1 Comfort, comfort my people, says your God. 2 Speak tenderly to Jerusalem, and cry to her that her warfare is ended, that her iniquity is pardoned, that she has received from the Lord’s hand double for all her sins.

The Consolation that Jesus Brings

Consolation of our fathers tender affection for us in our weakness.

Consolation of God’s pardon for a sin-sick people.

(when Jesus was born, the voice of God became flesh and dwelt among us. And what the voice was saying is “console, console my people.)

Consolation that places God’s anger in the past

(our sins are pardoned and “cast into the depth of the sea Micah 7:19. This is the consolation that Simeon was looking for. And it is the consolation that you and me are looking for too.)
Luke 2:29–32 ESV
29 “Lord, now you are letting your servant depart in peace, according to your word; 30 for my eyes have seen your salvation 31 that you have prepared in the presence of all peoples, 32 a light for revelation to the Gentiles, and for glory to your people Israel.”
Consolation for Jews and Gentiles
God made sure that we desperate Gentiles would not rule ourselves out of this consolation.
God’s consolation shines the light of Jesus not only to the nation of Israel but also for the Gentiles. The blessing of God’s consolation is now available to all who will receive it. It is for the world. This is why the angels in the field that night told the shepherds that they had news of great joy that would be for all people.

Jesus is the perfect fulfillment

Jesus is universal amnesty of God

Jesus is the source of healing

Healing for our sin sick souls happens when we look back on all sin and hate and anger and guilt and shame and doubt and failure.
Isaiah 49:13 ESV
13 Sing for joy, O heavens, and exult, O earth; break forth, O mountains, into singing! For the Lord has comforted his people and will have compassion on his afflicted.
We Want our Superheroes to Identify with Us
Since 1939, Stan Lee created or co-created some of the world’s most popular superheroes. His super-human imagination gave birth to Black Panther, Spider-Man, the X-Men, Thor, Iron Man, the Fantastic Four, the Incredible Hulk, Daredevil, and Ant-Man, just to name a few.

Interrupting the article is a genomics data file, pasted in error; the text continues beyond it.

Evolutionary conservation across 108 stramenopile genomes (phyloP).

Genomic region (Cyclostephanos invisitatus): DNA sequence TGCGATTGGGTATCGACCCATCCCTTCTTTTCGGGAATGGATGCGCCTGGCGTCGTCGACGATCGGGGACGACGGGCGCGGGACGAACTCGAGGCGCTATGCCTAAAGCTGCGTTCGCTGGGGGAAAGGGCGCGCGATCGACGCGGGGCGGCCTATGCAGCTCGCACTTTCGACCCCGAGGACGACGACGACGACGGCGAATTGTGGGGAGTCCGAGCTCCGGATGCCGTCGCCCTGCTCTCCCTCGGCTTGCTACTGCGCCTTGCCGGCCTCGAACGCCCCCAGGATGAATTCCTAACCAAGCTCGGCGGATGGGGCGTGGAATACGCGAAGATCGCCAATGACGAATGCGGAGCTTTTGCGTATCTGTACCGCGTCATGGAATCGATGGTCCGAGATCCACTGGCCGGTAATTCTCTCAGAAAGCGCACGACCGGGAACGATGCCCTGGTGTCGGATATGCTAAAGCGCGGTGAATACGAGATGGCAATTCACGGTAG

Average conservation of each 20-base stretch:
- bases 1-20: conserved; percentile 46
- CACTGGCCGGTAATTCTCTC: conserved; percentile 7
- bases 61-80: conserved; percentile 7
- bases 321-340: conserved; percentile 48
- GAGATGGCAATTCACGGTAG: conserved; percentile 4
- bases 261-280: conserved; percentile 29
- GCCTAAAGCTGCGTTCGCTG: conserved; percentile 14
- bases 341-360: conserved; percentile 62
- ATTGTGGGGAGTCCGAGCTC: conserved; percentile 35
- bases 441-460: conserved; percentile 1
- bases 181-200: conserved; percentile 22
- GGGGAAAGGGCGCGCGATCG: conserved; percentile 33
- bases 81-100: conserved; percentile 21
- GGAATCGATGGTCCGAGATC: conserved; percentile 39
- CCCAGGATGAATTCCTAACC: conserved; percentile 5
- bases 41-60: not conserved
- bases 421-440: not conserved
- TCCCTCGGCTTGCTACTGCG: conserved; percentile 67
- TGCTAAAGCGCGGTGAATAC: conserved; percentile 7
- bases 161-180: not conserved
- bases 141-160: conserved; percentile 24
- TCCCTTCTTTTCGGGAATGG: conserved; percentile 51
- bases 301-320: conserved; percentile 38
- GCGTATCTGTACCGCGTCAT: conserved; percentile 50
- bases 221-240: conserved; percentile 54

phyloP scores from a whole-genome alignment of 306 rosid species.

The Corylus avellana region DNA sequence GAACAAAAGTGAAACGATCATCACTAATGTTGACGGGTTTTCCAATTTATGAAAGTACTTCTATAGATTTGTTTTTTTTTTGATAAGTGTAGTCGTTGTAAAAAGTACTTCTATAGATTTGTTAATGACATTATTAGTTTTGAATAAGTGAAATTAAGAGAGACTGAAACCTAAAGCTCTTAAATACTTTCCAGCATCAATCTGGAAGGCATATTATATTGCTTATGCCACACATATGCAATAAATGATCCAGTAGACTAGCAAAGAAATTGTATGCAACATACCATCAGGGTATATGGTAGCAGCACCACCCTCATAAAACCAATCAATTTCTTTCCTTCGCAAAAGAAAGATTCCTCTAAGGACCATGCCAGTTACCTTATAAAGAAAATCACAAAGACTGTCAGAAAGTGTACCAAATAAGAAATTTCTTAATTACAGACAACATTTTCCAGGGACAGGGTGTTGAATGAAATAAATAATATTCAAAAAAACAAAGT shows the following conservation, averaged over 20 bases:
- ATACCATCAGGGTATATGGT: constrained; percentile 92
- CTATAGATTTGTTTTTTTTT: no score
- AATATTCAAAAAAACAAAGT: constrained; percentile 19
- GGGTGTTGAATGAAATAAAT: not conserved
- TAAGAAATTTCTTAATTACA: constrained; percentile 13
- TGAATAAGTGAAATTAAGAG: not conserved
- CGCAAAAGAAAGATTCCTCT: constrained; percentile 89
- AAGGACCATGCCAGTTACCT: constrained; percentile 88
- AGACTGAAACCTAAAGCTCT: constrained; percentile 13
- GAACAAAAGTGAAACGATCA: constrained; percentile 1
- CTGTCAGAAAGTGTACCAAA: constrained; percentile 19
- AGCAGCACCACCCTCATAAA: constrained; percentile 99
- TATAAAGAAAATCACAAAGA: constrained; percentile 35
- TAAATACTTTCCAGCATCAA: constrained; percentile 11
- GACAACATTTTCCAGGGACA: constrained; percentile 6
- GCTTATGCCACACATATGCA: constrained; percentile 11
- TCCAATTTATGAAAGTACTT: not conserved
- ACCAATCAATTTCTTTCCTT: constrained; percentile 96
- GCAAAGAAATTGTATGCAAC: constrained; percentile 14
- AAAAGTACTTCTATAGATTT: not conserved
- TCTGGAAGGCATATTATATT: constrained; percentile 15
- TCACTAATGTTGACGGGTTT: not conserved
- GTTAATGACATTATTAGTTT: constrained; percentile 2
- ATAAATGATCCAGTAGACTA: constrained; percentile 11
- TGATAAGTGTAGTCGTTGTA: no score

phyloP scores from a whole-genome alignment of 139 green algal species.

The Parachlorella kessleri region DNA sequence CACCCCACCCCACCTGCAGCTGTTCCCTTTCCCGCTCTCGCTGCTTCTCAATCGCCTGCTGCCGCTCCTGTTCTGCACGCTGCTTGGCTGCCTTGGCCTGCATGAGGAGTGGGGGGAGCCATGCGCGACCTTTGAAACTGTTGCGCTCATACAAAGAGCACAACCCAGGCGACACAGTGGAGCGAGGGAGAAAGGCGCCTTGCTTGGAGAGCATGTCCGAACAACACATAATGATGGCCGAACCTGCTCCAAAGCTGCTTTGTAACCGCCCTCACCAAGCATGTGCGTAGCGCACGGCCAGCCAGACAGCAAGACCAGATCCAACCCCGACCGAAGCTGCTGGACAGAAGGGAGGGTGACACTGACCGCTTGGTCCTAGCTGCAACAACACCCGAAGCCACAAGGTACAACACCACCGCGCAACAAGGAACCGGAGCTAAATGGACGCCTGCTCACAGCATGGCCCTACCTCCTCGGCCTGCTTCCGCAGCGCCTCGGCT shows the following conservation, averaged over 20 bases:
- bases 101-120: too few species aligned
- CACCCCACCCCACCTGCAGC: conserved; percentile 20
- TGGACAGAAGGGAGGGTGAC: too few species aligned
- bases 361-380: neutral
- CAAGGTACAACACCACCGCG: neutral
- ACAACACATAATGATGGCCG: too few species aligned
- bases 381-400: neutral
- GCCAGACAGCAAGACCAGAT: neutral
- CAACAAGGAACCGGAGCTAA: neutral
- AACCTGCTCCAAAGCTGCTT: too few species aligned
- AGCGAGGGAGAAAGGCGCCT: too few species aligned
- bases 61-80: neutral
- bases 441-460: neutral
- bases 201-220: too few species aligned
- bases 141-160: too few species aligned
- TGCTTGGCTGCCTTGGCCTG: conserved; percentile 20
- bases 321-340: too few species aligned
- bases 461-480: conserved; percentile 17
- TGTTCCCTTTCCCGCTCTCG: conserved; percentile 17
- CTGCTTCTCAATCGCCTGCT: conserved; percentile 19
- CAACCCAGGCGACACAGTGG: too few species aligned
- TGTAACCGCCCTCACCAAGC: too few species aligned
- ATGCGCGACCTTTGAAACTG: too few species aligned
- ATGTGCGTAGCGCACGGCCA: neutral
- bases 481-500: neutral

Of course, the world has no shortage of storytellers, but Lee was something of a mutant in the field. The Avengers series alone has generated more than $10 billion in ticket sales at the box office since 2008. So, what set his stories apart from the rest? Lee was able to tap into deeply rooted human instincts.
He explains his secret in a 1984 interview with ET:
The whole formula … was to say: Let’s assume that somebody really could walk on walls like Spider-Man, or turn green and become a monster like The Hulk. That’s a given; we’ll accept that. But, accepting that, what would that person be like in the real world if he really existed? Wouldn’t he still have to worry about making a living? Or having acne and dandruff? Or his girlfriend jilting him? What are the real problems people would have? I think that’s what made the books popular.
We all know we need a superhero to rescue us from our enemies and from calamities. But we simultaneously want this hero to be someone with whom we can identify. There are two instincts woven into our fallen nature: the knowledge that we need someone to save us and the deep desire for another to understand our struggles. Lee was also well-known for his cameo appearances inside the stories he had written. Each film since X-Men in 2000 has featured a brief incarnation of the author.
Possible Preaching Angle:
Stan Lee wasn’t the first to write himself into his storyline. Jesus did not simply rescue us from afar. He wrote himself into our story. He became a man and subjected himself to all the tyrannies of a fallen world.

3. Pointing us to our redeemer.

It makes sense to set our heart on Christ because he is the “redemption of Jerusalem.” Anna spoke of him to all “who were looking for the redemption of Jerusalem.”
Be Born in Us Today
If Jesus were born one thousand times in Bethlehem and not in me, then I would still be lost.
Luke 2:38 ESV
38 And coming up at that very hour she began to give thanks to God and to speak of him to all who were waiting for the redemption of Jerusalem.